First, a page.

Piranesi no.1/Vol.1/1992 (Cover: Adolf Loos and Villa Müller)
In addition to survival itself, the 30-year continuity, in content and character, of an architecture magazine is rare. For Piranesi I am taking this reality for granted, simplifying it, and it must be kept in mind for the short reflection that I’m proposing.
In my personal history, many things started earlier. Back in 1984 I met Matjaž (Garzarolli) and Vojteh (Ravnikar) and their colleagues, Marko Dekleva and Egon Vatovec, and I published a (then pioneering) article for Casabella on the work of their Kras group in Sežana and its surroundings.
My interest in that project, even if it was only partially carried out, was then (and today) in the role given to individual pieces of architecture as part of a plan capable of transforming a small urban centre through a set of specific modifications, based on a careful reading of the areas and landscape, both physical and cultural. A design made up of architecture and not of norms, where relationships and public spaces are more important than architectural objects. And I was also interested in the different political and social conditions and the role architectural work had in them.
Since then for years we have had discussions about masters, places and landscapes without distinctions or historical and temporal preferences. We could therefore say that architects such as Le Corbusier and Plečnik, Max Fabiani and Oton Jugovec, and the spontaneous architecture of the Karst or the Balkans, were our interlocutors and objects of reflection, all present at once. I remember this comparison because I still see it in Piranesi’s “hard core”, in the middle articles of each issue, along with the cover, around which the other contents seem to me to be subordinate.
In this way, a partial and rightly tendentious history of the architectural modernity of Central Europe has been built over time. Durability, resistance to fashion, criticism of the “always different” of the present of architecture are entrusted to it, and a critical function seems to be reserved for them.
It can be said that their choice was often guided by the ability to be a synthetic expression of a historical moment and a landscape.
These personal memories are instrumental, and are needed to indicate what are the tasks we face as architects and how this magazine can also make a contribution. We all know that some conditions have profoundly changed and, likewise, the prevailing settlement structure in what we define as Central Europe is still one based on small and medium-sized centres. The transformations of larger cities are at the same time dominated by increasingly pervasive economic rules, where the design of the public space – it seems to me we can be sure – is increasingly difficult and architecture itself has increasingly narrow margins for meaningful intervention. The tradition of the modern is not equipped at the same time for the transformation of fragile contexts such as those of small and medium-sized centres, where even slight errors cause enormous damage and the relationship with the landscape is still present and structural, and therefore indispensable and to be protected. The thought of an architecture of precise modification becomes necessary, but inserted in broader, territorial scales, such as identifying new strategies for the encounter between public purposes and private capital.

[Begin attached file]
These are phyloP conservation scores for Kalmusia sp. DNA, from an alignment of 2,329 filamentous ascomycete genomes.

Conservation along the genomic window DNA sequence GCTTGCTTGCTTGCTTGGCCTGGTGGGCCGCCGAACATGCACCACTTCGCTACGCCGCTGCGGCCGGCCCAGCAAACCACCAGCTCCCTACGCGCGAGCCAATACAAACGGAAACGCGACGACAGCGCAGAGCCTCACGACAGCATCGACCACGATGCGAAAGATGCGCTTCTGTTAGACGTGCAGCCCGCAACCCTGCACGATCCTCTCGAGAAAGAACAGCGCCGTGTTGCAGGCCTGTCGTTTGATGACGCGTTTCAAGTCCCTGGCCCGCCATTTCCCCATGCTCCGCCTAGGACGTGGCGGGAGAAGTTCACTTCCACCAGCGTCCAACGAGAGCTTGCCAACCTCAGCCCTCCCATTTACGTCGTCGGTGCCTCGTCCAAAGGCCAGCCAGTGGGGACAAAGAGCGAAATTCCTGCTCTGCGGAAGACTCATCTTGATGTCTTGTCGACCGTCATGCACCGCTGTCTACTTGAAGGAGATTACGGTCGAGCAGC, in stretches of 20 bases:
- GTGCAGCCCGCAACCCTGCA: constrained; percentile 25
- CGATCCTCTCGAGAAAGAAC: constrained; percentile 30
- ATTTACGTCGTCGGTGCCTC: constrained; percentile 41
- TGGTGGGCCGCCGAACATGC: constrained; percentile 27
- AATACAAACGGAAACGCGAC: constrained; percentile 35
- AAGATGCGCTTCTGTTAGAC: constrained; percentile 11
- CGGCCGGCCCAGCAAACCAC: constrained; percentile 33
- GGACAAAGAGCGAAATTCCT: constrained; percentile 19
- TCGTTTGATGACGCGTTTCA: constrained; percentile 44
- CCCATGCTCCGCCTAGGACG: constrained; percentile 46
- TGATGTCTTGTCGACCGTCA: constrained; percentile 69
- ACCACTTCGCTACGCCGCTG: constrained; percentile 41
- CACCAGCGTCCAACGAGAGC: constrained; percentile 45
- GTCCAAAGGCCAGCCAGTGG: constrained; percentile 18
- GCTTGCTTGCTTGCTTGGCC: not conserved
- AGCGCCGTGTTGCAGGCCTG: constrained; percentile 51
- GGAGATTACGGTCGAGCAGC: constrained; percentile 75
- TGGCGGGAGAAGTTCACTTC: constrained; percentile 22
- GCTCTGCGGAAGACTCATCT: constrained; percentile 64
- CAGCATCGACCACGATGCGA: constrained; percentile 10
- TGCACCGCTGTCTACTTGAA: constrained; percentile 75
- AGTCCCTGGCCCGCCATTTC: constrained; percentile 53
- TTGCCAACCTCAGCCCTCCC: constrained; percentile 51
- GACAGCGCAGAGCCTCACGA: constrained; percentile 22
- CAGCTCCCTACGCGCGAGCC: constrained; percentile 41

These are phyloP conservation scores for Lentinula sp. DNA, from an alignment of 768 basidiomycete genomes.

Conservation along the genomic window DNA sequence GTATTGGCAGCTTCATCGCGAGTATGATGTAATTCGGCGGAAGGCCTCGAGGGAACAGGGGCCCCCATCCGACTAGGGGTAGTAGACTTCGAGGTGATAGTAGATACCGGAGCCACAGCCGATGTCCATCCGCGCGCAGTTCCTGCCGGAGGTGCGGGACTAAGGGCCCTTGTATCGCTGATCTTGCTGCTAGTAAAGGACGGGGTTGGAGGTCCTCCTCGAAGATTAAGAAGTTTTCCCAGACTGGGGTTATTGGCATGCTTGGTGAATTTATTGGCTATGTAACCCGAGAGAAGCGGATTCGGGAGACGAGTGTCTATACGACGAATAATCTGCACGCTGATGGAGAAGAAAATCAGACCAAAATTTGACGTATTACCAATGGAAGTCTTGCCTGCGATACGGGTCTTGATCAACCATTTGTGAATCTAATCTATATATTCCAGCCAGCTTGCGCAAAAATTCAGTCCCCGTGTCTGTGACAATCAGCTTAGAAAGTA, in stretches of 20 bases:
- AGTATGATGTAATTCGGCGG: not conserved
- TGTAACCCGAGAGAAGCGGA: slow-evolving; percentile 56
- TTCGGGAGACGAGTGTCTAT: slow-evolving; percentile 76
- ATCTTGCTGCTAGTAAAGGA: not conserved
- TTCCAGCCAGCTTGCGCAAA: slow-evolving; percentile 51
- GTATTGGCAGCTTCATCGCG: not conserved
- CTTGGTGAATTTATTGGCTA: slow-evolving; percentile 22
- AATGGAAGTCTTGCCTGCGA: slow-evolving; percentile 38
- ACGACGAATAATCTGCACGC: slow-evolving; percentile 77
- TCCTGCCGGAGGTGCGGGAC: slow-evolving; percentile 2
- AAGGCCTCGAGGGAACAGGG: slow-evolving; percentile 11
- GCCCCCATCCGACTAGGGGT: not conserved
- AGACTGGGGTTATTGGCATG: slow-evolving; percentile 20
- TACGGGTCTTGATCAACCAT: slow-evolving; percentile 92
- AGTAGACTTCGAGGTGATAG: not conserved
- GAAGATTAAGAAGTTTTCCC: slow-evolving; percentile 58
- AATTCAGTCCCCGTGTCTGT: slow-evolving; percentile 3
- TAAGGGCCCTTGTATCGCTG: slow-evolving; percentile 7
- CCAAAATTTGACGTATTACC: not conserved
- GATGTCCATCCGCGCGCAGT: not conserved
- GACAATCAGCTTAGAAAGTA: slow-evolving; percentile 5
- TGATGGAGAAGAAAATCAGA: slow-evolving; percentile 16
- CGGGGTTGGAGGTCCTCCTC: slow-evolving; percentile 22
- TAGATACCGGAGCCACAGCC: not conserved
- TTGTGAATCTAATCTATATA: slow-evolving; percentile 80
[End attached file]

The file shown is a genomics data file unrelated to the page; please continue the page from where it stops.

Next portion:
Over the years, various schools of architecture (and in particular that of Ljubljana) have produced important experiences of urban design on small scales, led by professors such as Ravnikar and his pupils who later became teachers: it would be necessary to reopen the discussion of these experiences, as well.
It is therefore easy to understand how the history of the experiences of the Kras group that I set out at the beginning comes back to me as an important and instrumental example. The conditions have changed radically: it is not a question of Yugonostalgia, nor of the rhetoric of “small is beautiful”. This is a necessary reflection on our role and on the (still possible) civil role of this discipline that I hope that this magazine, with all the difficulties it faces that cannot be ignored, will be able to deal with.